TERRY GROSS, host:
This is FRESH AIR. I'm Terry Gross. Last summer, Congress passed the Tobacco Control Act that will, for the first time, allow the federal government to regulate the tobacco industry. It puts tobacco products under the authority of the Food and Drug Administration. New regulations and restrictions are on their way. Also, cities and states across the country have been enacting indoor smoking bans, so tobacco companies have come up with new smokeless products so people can get their nicotine fix indoors.
One new nicotine product looks and tastes like little candies. Just this week, the Harvard School of Public Health released a report warning that these products pose the risk of serious nicotine poisoning for children who eat them, thinking they're just candies. We'll hear about these new developments in a minute.
Reports about the health dangers of cigarettes first began appearing in the 1950s. Reader's Digest published a widely read article titled "Cancer by the Carton." The following year, cigarettes sales declined for the first time. Cigarette advertising was one of the subjects in the premier episode of "Mad Men," about an ad agency in the early '60s.
Let's hear a scene from that episode. The head of creative for the agency, Don Draper, is designing a new ad campaign for Lucky Strike cigarettes and responds to the health care scare. He's making his pitch to the father and son who own Lucky Strike.
(Soundbite of TV show, "Mad Men")
Mr. JON HAMM (Actor): (as Don Draper) Gentlemen, the Federal Trade Commission and Reader's Digest have done you a favor. They've let you know that any ad that brings up the concept of cigarettes and health together, well, it's just going to make people think of cancer.
Mr. JOHN CULLUM (Actor): (as Lee Garner Sr.) Yes, and we are grateful to them.
Mr. HAMM: (as Jon Draper) But what Lee Jr. said is right. If you can't make those health claims, neither can your competitors.�
Mr. CULLUM: (as Lee Garner Sr.) So, we got a lot of people not saying anything that sells cigarettes.�
Mr. HAMM: (as Jon Draper) Not exactly. This is the greatest advertising opportunity since the invention of cereal. We have six identical companies making six identical products. We can say anything we want. How do you make your cigarettes?
Mr. CULLUM: (as Lee Garner Sr.) We breed insect-repellant tobacco seeds. Plant them in the North Carolina sunshine. Grow it, cut it, cure it, toast it...
Mr. HAMM: (as Jon Draper) There you go.
Mr. DARREN PETTIE (Actor): (as Lee Garner Jr.) But everybody else's tobacco's toasted.
Mr. HAMM: (as Jon Draper) No. Everybody else's tobacco is poisonous. Lucky Strike is toasted.
GROSS: That's Jon Hamm in a scene from the AMC's series "Mad Men."
Our guest, Duff Wilson, covers business and the tobacco industry for The New York Times. He talked about new smokeless tobacco products and new tobacco regulations with FRESH AIR contributor Dave Davies.
DAVE DAVIES: Well Duff Wilson, welcome to FRESH AIR. You know, in June, while all of us were focused on health care reform and other issues, there was actually this very important piece of tobacco legislation enacted by Congress. What does it do?
Mr. DUFF WILSON (Journalist, The New York Times): It regulates cigarette products and tobacco for the first time in history. They've always been totally exempt from regulation basically, as a food or a drug, because of a Supreme Court decision about 10 or 12 years ago. So finally the government can require tobacco companies to disclose what's actually in those cigarettes and it can regulate the contents of them.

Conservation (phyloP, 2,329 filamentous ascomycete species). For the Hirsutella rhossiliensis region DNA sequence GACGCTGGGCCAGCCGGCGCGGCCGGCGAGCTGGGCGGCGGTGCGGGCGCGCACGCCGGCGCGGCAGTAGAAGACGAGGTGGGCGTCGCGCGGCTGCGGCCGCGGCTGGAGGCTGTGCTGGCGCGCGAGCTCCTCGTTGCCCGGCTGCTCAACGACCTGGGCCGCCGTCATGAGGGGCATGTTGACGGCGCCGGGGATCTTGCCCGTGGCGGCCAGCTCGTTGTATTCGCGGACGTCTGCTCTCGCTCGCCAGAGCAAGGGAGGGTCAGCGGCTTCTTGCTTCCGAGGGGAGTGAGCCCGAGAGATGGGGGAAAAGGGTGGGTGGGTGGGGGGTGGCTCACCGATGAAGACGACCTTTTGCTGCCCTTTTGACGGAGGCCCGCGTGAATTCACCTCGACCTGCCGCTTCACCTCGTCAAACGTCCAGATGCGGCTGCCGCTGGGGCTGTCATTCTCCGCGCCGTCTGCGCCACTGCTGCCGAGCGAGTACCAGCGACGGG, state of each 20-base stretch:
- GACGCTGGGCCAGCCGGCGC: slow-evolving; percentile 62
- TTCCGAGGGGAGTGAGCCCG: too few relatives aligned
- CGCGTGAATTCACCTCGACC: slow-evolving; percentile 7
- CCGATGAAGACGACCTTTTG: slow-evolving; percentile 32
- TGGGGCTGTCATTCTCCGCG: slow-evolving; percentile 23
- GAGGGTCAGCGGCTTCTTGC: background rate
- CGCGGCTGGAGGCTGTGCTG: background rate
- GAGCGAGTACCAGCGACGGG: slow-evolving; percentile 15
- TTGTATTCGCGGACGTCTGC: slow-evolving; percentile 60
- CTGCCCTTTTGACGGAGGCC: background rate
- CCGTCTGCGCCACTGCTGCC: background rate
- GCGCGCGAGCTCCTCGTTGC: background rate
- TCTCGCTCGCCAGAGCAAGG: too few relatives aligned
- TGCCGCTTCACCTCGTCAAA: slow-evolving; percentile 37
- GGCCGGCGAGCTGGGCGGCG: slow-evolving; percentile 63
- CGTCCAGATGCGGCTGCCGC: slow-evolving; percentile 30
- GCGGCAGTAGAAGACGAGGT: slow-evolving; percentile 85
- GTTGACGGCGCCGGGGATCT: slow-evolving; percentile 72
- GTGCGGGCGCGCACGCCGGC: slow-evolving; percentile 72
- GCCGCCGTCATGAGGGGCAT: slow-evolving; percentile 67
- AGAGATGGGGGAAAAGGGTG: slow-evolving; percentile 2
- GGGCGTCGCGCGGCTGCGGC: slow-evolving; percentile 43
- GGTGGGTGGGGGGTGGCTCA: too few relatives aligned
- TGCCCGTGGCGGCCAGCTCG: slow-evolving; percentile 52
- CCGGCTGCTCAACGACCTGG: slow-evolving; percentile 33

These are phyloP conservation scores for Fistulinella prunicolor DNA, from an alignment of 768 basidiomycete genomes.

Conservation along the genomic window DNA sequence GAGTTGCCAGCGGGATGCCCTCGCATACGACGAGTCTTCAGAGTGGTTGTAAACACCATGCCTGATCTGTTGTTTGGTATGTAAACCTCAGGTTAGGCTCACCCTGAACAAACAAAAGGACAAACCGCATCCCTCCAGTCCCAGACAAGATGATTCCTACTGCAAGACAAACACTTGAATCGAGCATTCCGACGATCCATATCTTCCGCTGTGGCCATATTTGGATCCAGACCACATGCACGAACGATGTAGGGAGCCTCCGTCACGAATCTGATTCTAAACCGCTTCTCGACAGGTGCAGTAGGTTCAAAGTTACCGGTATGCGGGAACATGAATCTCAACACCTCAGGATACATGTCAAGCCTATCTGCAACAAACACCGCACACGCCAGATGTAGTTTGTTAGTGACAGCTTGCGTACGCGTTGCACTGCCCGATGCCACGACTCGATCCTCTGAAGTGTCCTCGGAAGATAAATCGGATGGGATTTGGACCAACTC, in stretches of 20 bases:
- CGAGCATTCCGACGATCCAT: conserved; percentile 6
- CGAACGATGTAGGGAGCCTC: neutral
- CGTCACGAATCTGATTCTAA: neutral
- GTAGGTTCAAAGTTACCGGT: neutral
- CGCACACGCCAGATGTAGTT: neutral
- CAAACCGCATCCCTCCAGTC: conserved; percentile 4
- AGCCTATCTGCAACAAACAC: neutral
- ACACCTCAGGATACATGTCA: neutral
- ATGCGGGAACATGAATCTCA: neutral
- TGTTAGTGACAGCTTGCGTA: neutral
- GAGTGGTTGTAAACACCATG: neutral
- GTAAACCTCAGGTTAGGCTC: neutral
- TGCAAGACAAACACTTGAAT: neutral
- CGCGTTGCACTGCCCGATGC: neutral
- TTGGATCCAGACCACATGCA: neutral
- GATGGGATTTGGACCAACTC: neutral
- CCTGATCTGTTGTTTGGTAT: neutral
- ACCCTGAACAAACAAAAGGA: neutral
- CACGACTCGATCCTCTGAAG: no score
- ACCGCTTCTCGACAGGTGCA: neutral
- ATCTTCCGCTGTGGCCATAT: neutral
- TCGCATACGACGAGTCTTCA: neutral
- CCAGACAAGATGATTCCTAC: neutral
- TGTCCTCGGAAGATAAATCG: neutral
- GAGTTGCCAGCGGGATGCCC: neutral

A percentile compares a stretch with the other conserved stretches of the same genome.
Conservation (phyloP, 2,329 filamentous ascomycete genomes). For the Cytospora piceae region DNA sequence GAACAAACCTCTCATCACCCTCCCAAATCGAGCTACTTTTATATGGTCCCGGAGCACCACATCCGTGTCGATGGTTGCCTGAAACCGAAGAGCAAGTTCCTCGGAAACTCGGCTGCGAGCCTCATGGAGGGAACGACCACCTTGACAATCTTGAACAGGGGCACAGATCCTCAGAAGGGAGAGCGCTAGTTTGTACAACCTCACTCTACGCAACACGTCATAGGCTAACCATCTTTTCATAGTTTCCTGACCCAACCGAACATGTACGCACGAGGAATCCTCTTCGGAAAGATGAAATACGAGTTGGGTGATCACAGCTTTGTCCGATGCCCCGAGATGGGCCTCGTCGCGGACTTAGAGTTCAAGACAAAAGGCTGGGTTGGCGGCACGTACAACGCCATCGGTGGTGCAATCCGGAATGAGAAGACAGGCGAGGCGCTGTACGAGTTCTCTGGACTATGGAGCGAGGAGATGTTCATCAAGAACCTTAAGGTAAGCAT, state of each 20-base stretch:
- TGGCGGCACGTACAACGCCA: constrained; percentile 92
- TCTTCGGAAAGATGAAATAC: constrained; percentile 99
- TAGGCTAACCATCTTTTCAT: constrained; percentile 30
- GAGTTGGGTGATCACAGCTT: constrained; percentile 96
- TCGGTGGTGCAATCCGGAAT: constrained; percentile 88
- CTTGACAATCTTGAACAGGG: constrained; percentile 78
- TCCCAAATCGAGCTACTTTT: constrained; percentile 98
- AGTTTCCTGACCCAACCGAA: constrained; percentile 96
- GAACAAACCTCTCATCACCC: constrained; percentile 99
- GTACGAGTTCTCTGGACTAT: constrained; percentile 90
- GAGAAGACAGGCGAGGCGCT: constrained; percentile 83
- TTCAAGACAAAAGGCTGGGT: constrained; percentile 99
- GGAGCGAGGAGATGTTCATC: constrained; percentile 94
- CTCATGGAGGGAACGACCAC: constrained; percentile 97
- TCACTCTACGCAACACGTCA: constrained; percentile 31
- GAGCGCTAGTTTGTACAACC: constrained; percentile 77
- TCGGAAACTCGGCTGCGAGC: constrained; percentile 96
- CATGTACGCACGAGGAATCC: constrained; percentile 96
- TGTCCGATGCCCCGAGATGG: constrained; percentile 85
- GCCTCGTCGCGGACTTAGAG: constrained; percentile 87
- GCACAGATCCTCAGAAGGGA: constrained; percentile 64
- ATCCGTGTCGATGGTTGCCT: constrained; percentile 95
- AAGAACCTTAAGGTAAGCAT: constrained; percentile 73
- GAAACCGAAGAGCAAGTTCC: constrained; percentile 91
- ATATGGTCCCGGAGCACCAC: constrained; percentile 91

DAVIES: Right. And so now the Food and Drug Administration, right, the FDA...
Mr. WILSON: Mm-hmm.
DAVIES: ...will have this under their purview. And you say for the first time, they'll actually have to tell us what's in cigarettes? We haven't known that up tell now?
Mr. WILSON: That's right. We haven't known that. They won't have to tell us. The cigarette companies will have to tell the FDA. And then they may try to protect some of that as trade secrets, but it gives the FDA something to try to regulate. You know, like not only the nicotine levels but all the other additives that they have in cigarettes.
DAVIES: Did this bill have specific provisions regarding say, marketing and advertising of their products?
Mr. WILSON: Yeah it did. It rolls out a few important provisions really. One of the main ones is they can no longer say they're light, mild or low tar cigarettes as of June 22nd this year. It was amazing to me to learn that these light and mild, so-called cigarettes, are just as dangerous as the regular full strength cigarettes, because people tend to inhale them deeper and hold them longer and to take more puffs per cigarette, all to satisfy that nicotine addiction.
DAVIES: Now is there a ban on advertising in color here? I mean is there some specific provision regarding their advertising?
Mr. WILSON: Yes. Their advertising is supposed to be black and white text only. No colors, no images, except inside tobacco stores where kids aren't allowed or in adult reader magazines. So they're really trying to remove the color advertising that can be seen, let say, from the street, outside the, you know, the corner bodega or convenience store.
There's a further provision that would not allow any of those signs within a thousand feet of a school or playground.
DAVIES: There's a much more visible warning label requirement with this new law as well?
Mr. WILSON: Yes. That's one of the major changes we're going to see is cigarette packs, instead of that little warning that the surgeon general says, are going to have to be half covered, half the pack covered with a graphic warning label, including images. So we're probably going to see images of lung cancer and lip cancer and those kind of awful pictures that you see in some advertising nowadays in Canada and other countries. They're supposed to go in effect in 2013, so it's a ways off. And this packaging image, if you will, like the disease pictures on the pack, are going to be fiercely opposed, really, in the courts and we'll see which way the courts go.